Sunday, December 10, 2006

Tufts Hangs Tough on Opportunity Cost Analysis

Last week I questioned the $800 million quoted in the press and other blogs as the cost of Pfizer's torcetrapib failure (see torcetrapib: "$800 Million" Failure but Kindler Safe). I doubted this was the real cost and suggested that Pfizer was just quoting the results of a 2001 study by the Tufts Center for the Study of Drug Development.

Mostly, I was upset that journalists would just accept this number at face value as the actual loss due to torcetrapib's failure. I suggested that this was an "estimate" that the industry trots out whenever it wants to argue how expensive it is to develop new drugs.

In my post, I mentioned that the Tufts' estimate was disputed because of the inclusion of "opportunity cost of capital" in the calculation. Apparently, I misunderstood the economics, because the lead author of the study, Joseph A. DiMasi, PhD, Tufts CSDD Director of Economic Analysis, submitted the following tough, no holds barred, comment to this blog in defense of the estimate:
I don't read your blog, so I don't know all that you may have written about R&D costs, but someone forwarded this particular blog entry to me. I won't comment about torcetrapib because I don't know (nor do you) what their actual or projected costs were or what they included (i.e., discovery costs, preclinical development, chemistry, manufacturing and controls R&D throughout the process, all clinical trials for all indications, infrastructure costs for an ongoing concern, interaction with regulatory authorities and preparation of regulatory submissions, etc.). I doubt, given in particular statements that I recall from Pfizer people about what they think average costs are for a more recent period than we analyzed, that they simply took $800 million from our (Tufts) study (which included the costs of failures and what may be called time or financing costs).

I will, however, correct you on what you have written in this blog entry about our study and its methodology. For your information, PhRMA did not, as you wrote, sponsor the study (nor, for that matter, did pharma). You write that the study is disputed. That's true, but, as far as I can see, the ultimate sources of that criticism are those with obvious political agendas and who lack appropriate expertise. I have never seen a criticism of the methodology from a bona fide economist. The paper and its predecessor were published in the most methodologically rigorous journal in the field of health economics. Anonymous referees and the editors of the journal, who are among world's leading health economists, reviewed the methodology.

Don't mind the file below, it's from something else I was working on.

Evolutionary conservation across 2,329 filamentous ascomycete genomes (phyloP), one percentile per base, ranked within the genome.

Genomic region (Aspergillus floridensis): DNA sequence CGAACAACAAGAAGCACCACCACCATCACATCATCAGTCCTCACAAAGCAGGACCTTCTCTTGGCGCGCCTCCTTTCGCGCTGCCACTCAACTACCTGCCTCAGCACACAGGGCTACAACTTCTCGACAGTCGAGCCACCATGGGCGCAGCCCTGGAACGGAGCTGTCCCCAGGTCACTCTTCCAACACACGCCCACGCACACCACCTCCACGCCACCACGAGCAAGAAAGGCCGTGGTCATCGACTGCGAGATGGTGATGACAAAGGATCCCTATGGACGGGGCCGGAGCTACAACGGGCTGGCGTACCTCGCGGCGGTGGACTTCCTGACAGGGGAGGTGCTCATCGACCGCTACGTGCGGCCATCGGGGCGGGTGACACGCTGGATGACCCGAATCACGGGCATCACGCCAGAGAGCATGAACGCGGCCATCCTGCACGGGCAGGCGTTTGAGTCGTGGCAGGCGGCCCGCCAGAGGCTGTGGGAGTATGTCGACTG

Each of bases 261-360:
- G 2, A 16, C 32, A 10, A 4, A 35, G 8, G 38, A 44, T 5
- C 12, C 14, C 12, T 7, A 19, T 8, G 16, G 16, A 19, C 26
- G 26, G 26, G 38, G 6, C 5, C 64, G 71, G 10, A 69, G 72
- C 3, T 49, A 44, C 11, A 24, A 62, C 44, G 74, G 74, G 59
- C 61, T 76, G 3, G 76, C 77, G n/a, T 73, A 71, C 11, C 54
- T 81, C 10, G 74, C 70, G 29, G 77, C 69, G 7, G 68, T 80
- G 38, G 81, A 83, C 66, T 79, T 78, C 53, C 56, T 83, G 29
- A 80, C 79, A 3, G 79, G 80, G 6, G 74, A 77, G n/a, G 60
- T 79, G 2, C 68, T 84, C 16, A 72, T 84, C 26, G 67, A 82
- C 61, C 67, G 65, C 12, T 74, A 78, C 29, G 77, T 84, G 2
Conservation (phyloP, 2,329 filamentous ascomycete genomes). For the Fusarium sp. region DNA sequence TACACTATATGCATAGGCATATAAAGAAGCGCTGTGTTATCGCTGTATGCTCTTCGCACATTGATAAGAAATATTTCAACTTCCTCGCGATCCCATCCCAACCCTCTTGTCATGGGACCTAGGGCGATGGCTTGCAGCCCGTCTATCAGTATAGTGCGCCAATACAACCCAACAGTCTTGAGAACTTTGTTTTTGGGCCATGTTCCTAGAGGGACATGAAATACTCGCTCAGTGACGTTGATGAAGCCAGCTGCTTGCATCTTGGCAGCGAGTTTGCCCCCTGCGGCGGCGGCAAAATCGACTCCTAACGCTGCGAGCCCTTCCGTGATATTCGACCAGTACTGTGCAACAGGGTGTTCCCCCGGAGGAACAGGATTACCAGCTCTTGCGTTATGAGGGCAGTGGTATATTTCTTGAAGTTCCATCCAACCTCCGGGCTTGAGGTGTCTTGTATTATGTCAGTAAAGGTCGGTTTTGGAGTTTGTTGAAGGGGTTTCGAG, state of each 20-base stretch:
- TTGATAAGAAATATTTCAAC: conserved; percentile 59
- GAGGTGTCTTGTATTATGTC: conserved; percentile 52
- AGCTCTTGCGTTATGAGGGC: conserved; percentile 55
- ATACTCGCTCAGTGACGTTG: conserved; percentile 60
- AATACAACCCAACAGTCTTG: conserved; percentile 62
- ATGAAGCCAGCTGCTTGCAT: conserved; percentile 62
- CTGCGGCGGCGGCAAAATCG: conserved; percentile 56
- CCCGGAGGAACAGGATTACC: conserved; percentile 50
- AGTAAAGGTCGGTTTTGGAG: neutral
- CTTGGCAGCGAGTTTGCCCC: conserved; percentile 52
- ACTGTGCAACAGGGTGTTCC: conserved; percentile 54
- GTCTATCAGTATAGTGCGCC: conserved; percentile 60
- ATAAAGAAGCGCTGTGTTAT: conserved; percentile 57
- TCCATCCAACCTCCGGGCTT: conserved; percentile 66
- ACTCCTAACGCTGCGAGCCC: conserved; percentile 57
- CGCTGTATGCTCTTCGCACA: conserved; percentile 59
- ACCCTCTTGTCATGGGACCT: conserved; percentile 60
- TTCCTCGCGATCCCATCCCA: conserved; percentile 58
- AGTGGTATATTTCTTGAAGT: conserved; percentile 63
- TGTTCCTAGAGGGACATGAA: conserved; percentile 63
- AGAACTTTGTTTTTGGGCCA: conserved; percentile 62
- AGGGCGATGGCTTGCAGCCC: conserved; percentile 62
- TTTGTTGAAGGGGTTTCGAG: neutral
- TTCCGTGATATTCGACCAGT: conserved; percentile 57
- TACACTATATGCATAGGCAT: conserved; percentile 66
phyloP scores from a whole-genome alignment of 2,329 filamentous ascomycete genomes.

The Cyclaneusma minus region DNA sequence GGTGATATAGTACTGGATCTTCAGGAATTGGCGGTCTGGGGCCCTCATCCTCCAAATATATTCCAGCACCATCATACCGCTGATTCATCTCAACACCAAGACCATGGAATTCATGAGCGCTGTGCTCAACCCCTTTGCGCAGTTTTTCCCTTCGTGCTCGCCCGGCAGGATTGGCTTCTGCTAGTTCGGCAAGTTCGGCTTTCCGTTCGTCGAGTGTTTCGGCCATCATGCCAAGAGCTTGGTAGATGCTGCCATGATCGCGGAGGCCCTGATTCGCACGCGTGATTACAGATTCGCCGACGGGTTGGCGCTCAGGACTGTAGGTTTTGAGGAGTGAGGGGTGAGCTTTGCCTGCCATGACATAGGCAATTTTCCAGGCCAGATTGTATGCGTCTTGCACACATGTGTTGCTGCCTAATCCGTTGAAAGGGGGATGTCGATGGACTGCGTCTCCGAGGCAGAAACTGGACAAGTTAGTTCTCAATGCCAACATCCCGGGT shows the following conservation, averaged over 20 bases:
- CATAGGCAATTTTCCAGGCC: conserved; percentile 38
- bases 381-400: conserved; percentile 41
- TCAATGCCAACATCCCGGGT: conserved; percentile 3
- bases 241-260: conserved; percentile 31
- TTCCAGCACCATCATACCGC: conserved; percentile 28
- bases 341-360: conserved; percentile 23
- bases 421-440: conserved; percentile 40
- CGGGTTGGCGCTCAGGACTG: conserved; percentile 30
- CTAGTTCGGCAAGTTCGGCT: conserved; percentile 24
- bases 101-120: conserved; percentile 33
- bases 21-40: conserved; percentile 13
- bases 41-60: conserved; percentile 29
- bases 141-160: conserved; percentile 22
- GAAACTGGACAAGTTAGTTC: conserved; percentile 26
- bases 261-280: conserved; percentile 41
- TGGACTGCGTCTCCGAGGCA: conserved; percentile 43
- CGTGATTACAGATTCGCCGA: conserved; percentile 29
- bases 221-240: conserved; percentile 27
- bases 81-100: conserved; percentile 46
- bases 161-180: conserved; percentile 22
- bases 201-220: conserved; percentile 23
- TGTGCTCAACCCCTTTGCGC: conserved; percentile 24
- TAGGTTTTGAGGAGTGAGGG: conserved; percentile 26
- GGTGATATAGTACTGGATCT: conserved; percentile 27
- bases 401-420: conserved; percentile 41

What you call financing costs were clearly quantified in these papers and distinguished from actual cash outlays. [my emphasis] Economists do not dispute the relevance of the time, or financing, costs. You wrote: "It's like me saying that the cost of my BMW equals the actual $50,000 I spent on it plus the money I didn't earn by failing to invest the $50,000 elsewhere. Well, actually no. It's nothing at all like that. You have confused a consumption good with an investment good. That makes it impossible to present a realistic analogy, but keeping to your context an appropriate analogy would go as follows. It's rather like you paying $50,000 for your BMW in cash today, but dealer won't deliver the car to you for ten years.

If you still doubt this logic, then I have a proposition for you. The next time that you want to buy a BMW send me a $50,000 check instead. I promise to pay you back exactly $50,000 ten years from now. By your logic you should be OK with that. Both possibilities should be equally valuable to you. In fact, I would sweeten the pot and pay you an extra dollar ten years from now so that, by your logic, you would actually be better off by sending me the $50,000 check.
My main takeaway from Dr. DiMasi's comment is that he's trying to scam me out of $50,000! Of course, I refused his offer ("Too bad," he said, "I was hoping you would take me up on my offer.") .